We’ve already seen this trend start to develop in the second half of 2020, but last year will always be remembered for THAT virus, or least in the context of it. 2021 will be different. The Covid-19 pandemic will doubtless continue to grab plenty of headlines. But when the dust eventually settles on the year ahead, it will most likely have been just a part of the story. Important breakthroughs and tragedies related to the virus will continue to be front page news. However, we’re also learning to live with this disease, both practically and in the sense that most of us no longer let it dominate every waking moment of our lives.

Just as the US election cycle, Brexit and events in places such as Hong Kong have managed to push virus headlines further down the page, the big stories of 2021 will do the same.

Will the COP26 summit be the moment that the world finally takes climate change seriously?

Does anyone doubt that the fields of science and technology will continue to churn out paradigm shifting discoveries and inventions?

Competition for headlines

Maybe there are even a few good reasons to be excited about 2021 that will surprise us as much as this pandemic did. In fact, if 2020 has taught us anything, it’s that we should expect the unexpected.

Opportunity is the eternally beautiful twin of ugly old Crisis

Crisis always breeds opportunity. Unfortunately, a lot of the opportunities created by this particular crisis were vacuumed up by powerful individuals and organizations. Unless you’ve been passing the lockdowns of 2020 under a rock, you’ve probably heard that the wealth of billionaires has increased by over 25% to a staggering $10.2 trillion overall, while the ten richest of them added over $400bn to their fortunes last year. But, when your gut stops wrenching and your head ceases to spin, consider the opportunities that have been created for all of us by this unprecedented change to our way of life:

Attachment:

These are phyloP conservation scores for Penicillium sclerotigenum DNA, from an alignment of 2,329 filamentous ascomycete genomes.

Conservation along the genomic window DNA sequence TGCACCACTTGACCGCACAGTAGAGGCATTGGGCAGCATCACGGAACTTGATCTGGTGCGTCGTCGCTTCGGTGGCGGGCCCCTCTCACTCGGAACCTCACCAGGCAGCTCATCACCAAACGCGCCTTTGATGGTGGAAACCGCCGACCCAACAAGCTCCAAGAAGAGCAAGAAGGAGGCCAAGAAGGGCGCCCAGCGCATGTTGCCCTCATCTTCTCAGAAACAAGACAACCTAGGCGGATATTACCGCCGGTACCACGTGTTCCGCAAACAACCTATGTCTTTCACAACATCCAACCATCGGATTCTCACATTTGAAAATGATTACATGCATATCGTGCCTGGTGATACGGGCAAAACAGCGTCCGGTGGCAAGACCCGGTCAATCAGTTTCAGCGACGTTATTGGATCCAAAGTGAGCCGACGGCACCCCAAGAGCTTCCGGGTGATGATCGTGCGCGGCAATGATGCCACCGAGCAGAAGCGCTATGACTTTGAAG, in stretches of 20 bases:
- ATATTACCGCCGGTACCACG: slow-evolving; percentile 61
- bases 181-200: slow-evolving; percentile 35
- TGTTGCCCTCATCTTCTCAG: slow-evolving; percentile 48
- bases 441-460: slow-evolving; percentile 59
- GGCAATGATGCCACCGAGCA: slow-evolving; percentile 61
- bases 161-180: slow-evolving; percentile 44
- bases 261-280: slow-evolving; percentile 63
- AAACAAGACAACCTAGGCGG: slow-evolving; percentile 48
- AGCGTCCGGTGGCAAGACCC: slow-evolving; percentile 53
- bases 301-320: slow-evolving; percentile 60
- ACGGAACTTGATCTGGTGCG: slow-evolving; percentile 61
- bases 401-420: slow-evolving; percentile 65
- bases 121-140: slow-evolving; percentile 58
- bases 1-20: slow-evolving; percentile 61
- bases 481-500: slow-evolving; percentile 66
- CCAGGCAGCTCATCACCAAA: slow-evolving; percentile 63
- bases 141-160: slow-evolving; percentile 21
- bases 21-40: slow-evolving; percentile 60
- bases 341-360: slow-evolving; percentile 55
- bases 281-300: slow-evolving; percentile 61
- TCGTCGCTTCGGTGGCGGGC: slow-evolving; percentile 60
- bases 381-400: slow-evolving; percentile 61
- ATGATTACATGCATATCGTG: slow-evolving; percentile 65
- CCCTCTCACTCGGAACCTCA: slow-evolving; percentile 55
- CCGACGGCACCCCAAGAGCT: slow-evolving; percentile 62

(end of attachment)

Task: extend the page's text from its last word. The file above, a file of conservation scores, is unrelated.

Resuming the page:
Choosing a path


Something we all thought we had so little of but now realize that we were mostly filling just because we could. This crisis has offered us the opportunity to reassess how we spend our time and what we spend it dojng. Ask yourself, will you go back to living your life exactly the same way as you did before once the page has turned on this dark chapter in our lives? If the answer is no, then clearly you’ve learned something about what really adds value to your life, and that’s something that you can’t put a price tag on.


We can’t re-imagine how we pass our time without reflecting on what (or who) we spend it on. Many of us have re-learned the value of family, friends and community. While we’ve also spent even more time on social media than we did before the pandemic, we’re no longer under any illusions as to who the important people in our lives really are. We’ve also come to value many activities that we used to take for granted. From being able to travel around the world to simply going out for a cup of coffee, this episode will leave many of us with a newfound appreciation for life.

A fresh start and the space for new ideas

Even if most of us were not in a position (like Zoom or Netflix) to take full advantage of the opportunities provided by the Covid-19 pandemic, there are still plenty available for those with the foresight and fortitude to go after them. The world has gone online, new businesses are being created in every sector to try and take advantage. Some are yet to be imagined, and others that may be struggling for oxygen in a crowded field may soon rise to become big players. If you have a vision of the future, now is the moment to go after it. Investors are on the lookout and you may never have the time or opportunity provided by this pandemic again.

Even if you’re not looking to strike business gold, this is also the perfect moment to transition to a new career in an emerging industry. Maybe it’s time to make working from home or for yourself permanent? This is especially true if you work in one of the soon to be ‘industries of the past’ or fulfill a role that can be replaced by automation. The rule book has been torn up, the only question we should be asking ourselves now is how we want to contribute to its re-writing.

Working from home